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lifestyle change due to the reason that it was an extremely arduous and unrewarding task (Campbell, 2000).

Conclusion The challenge with treating obesity is its complexity. Overweight and obesity can be a chronic condition with much comorbidity. It is can be difficult for the patient and physician to talk about. It carries with it a negative connotation and stereotype for both the patient and the physician: many physicians feel frustrated by patient non-compliance and lack of reimbursement; and many patients feel frustrated by lack of understanding of their personal, social, and economical scenarios, all while having to tackle the long-term treatment plan to treat their chronic condition of obesity. Most of these complexities between the physician and patient arise from miscommunication or lack of communication, which generally leads to inaccurate assumptions of one another. Research has shown that motivational interviewing, by focusing on empathy and achieving realistic long-term goals, can help both the patient and the physician tackle obesity in adults and children.

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Burke, B. L. (2003). The Efficacy of motivational interviewing: a meta-analysis of controlled clinical trials. Journal of Consulting and Clinical Psychology, 71(5), Retrieved from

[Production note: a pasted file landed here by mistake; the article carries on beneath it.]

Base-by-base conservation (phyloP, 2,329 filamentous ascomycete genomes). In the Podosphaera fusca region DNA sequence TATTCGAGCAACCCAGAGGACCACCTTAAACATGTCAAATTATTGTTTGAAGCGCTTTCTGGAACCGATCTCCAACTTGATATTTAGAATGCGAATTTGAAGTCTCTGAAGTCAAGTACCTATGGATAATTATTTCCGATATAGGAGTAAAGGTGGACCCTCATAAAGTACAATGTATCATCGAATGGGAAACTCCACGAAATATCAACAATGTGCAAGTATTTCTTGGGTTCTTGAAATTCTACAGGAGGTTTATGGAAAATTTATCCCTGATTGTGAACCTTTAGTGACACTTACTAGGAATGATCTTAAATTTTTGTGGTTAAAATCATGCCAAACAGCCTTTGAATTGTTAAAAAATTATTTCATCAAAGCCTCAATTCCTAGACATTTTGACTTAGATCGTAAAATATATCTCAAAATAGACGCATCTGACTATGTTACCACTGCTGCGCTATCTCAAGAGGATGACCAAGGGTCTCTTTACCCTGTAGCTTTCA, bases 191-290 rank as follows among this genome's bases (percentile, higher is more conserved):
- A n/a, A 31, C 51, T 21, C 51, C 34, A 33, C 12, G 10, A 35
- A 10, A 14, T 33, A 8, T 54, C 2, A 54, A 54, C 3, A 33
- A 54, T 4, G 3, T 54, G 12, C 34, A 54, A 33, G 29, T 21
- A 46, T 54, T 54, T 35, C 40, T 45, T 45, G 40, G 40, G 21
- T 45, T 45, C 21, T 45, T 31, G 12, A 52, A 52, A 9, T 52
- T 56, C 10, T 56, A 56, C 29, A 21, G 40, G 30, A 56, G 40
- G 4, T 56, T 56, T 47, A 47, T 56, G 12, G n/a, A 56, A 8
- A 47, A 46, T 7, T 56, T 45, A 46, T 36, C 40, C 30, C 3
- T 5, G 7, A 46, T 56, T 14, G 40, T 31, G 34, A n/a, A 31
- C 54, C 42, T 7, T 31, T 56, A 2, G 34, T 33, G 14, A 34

Campbell, K. (2000). Obesity management: Australian general practitioners attitudes and practices. Obesity Research, 8(6), Retrieved from %20General%20Practitioners%20Attitudes%20and%20Practices.pdf

Centers for Disease Control and Prevention (2009). Childhood Overweight and Obesity. CDC, Retrieved July 23, 2009, from

Chopra, M. (2002). A global response to a global problem: the epidemic. Bulletin of the World Health Organization, Retrieved July 17, 2009, from

Committee on Nutrition. (2003). Prevention of Pediatric Overweight and Obesity. American Academy of Pediatrics. 112(2).

Flegal, K. (2007). The Epidemiology of Obesity. Gastroenterology, Retrieved July 3, 2009, from

Foster, G. D. (2003). Primary care physicians attitudes about obesity and its treatment. Obesity Research, 11(10), Retrieved from

L i t e r a t u r e R e v i e w | 10 Attitudes%20about%20Obesity%20and%20Its%20Treatment.pdf

Friis, R. H. & Sellers, T. A. (2009). Epidemiology for Public Health Practice. 4th edition. Jones and Bartlett: Sudbury, MA.

Griffith, S. (1990). A Review of the factors associated with patient compliance and the taking of prescribed medicines. British Journal of General Practice, 40. Retrieved from

Iowans Fit for Life. (2010). The Health of Iowa: Impact of overweight and obesity. Nutrition and Physical Activity Summary Burden Report Iowa Department of Public Health, Retrieved from

Krebs, N. F. (2007). Assessment of child and adolescent overweight and obesity. Pediatrics, 120. Retrieved from

Mei, Z. (2002). Validity of body mass index compared with other body-composition screening indexes for the assessment of body fatness in children and adolescents. American Journal of Clinical Nutrition, 75(6), Retrieved from

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Velicer, W. F. (1998). Detailed overview of the transtheoretical model. Cancer Prevention Research Center , Retrieved from

Wagner, C. (2010). Motivation interviewing: resources for clinicians, researchers, and trainers. Retrieved from

White House Task Force on Childhood Obesity. (2010). Solving the problem of childhood obesity within a generation. Let's Move, Retrieved from pdf Zlot, A. (2007). Addressing the Obesity Epidemic: A Genomics Perspective. Preventing Chronic Disease, 4, Retrieved June 18, 2009, from